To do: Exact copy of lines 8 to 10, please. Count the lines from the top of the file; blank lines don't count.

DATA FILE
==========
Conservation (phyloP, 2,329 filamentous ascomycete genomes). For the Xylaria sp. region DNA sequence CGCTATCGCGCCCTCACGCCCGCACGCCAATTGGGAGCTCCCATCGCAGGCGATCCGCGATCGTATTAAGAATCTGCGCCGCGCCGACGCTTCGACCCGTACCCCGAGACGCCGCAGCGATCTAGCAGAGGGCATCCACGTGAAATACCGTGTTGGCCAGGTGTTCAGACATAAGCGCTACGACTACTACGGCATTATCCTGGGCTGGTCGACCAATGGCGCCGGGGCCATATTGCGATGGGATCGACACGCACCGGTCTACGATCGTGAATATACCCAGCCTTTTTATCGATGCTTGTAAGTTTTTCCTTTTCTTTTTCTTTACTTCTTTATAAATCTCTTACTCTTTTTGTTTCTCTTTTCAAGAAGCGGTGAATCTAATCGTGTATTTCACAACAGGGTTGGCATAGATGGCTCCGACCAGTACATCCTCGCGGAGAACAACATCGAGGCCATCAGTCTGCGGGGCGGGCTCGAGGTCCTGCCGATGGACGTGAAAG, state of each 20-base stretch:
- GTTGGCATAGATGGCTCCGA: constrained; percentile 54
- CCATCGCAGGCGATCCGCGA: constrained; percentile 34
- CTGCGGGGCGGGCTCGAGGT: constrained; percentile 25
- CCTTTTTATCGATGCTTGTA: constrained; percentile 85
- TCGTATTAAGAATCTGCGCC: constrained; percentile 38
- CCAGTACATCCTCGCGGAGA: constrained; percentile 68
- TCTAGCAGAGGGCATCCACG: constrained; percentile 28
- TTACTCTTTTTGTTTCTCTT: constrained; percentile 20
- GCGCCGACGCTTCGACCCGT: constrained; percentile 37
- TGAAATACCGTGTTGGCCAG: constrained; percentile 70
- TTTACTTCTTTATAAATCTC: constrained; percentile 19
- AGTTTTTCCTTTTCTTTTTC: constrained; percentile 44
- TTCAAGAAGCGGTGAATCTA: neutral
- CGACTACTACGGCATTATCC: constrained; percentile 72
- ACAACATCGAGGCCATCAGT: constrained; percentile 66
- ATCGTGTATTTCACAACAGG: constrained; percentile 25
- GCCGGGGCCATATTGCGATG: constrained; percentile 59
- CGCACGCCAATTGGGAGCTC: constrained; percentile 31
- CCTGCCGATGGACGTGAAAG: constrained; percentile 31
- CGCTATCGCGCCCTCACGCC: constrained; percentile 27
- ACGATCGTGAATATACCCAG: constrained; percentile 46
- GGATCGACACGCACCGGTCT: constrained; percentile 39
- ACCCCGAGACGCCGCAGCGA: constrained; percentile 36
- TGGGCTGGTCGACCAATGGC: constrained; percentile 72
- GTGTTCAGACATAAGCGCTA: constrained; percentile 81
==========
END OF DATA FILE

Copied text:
- TCTAGCAGAGGGCATCCACG: constrained; percentile 28
- TTACTCTTTTTGTTTCTCTT: constrained; percentile 20
- GCGCCGACGCTTCGACCCGT: constrained; percentile 37